One response to the SAIC on Taobao, by an unsigned employee, included a fair point. As translated by the WSJ:

SAIC has “succeeded in proving just how unsafe and unreliable online shopping in China is, just how crafty the several millions of online retailers are, just how blind and stupid its 500 million consumers are….”

This article originally appeared on Fortune.

TIME Companies

Amazon Wants to Power Your Work Email

BRITAIN-BUSINESS-RETAIL-AMAZON
A picture shows the logo of the online retailer Amazon dispalyed on computer screens in London on December 11, 2014. Leon Neal—AFP/Getty Images

Amazon deliveries go from electronics to emails

Amazon has launched a work email service aimed at undermining Microsoft’s dominance in office messaging.

The e-commerce giant is introducing WorkMail, allowing users to send and receive emails, and manage contacts and share calendars all stored on Amazon’s cloud servers.

WorkMail won’t replace Microsoft Outlook’s software interface for businesses that make the switch. Instead, it changes the background technology that powers corporate email. It will push messages through Amazon’s encrypted computer networks at a monthly cost of $4 per inbox.

Amazon said that with WorkMail customers won’t have to buy servers or manage software, upgrades, or patches. Instead, they just have to pay for each inbox.

“Customers have repeatedly asked us for a business email and calendaring service that is more cost-effective and simpler to manage than their on-premises solution,” said Peter De Santis, vice president of AWS Compute Services, said in a press release. “We built Amazon WorkMail to address these requests.”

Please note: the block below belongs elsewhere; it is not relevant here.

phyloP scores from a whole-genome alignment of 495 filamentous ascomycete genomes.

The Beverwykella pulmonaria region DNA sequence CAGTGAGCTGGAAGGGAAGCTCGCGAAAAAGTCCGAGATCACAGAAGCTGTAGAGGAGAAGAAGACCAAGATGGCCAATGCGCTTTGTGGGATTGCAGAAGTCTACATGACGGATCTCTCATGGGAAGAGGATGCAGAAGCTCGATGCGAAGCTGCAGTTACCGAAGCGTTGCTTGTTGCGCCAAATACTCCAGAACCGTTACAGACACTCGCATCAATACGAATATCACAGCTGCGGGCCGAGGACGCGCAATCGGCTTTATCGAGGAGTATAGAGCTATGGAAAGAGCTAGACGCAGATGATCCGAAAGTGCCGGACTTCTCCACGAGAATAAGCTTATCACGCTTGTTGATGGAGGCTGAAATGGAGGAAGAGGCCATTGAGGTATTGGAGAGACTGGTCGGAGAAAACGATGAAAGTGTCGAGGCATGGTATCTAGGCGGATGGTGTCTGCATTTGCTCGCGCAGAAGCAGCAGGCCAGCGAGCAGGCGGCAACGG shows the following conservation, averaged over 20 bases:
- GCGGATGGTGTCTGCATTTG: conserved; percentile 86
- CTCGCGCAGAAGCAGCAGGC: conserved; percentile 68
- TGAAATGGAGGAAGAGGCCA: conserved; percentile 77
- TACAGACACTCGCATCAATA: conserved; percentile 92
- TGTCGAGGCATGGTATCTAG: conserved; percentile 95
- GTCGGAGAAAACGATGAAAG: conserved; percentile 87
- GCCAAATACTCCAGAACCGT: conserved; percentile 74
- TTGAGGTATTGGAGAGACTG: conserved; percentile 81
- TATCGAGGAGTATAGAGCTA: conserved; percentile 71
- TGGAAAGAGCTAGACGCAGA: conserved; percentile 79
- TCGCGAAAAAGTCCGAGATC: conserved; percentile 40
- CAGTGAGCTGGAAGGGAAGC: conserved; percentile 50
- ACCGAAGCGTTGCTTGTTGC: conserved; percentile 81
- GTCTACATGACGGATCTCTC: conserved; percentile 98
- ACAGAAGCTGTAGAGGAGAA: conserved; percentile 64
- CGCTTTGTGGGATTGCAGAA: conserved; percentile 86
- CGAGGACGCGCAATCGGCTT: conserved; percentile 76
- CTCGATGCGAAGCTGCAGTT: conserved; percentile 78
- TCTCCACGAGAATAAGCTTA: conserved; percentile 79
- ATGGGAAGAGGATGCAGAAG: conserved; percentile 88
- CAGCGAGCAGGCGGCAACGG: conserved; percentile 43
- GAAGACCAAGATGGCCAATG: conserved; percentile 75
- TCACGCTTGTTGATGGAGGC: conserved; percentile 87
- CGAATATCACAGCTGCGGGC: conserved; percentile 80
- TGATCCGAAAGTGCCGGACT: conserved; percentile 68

An analyst with Baird Equity Research, Colin Sebastian told the Wall Street Journal that email services could bring Amazon $1 billion each year, based on estimate of sales for Google’s business software.

TIME Smartphones

Apple Might Finally Be Beating Samsung in Smartphone Sales

But some analysts say it's a tie

Apple and Samsung have long been bitter rivals in the smartphone market, with each able to claim an advantage over the other: The higher cost of Apple’s iPhones have helped the company enjoy wider profit margins, while Samsung has historically clobbered Apple in terms of the number of devices shipped.

However, that may no longer be the case.

Apple sold a record 74.5 million iPhones last quarter, it said as part of its earnings report Tuesday. A day later, Samsung said it sold somewhere between 71 and 76 million smartphones. That means there’s a decent chance Apple is now beating Samsung not only in profit margins, but also in number of devices shipped.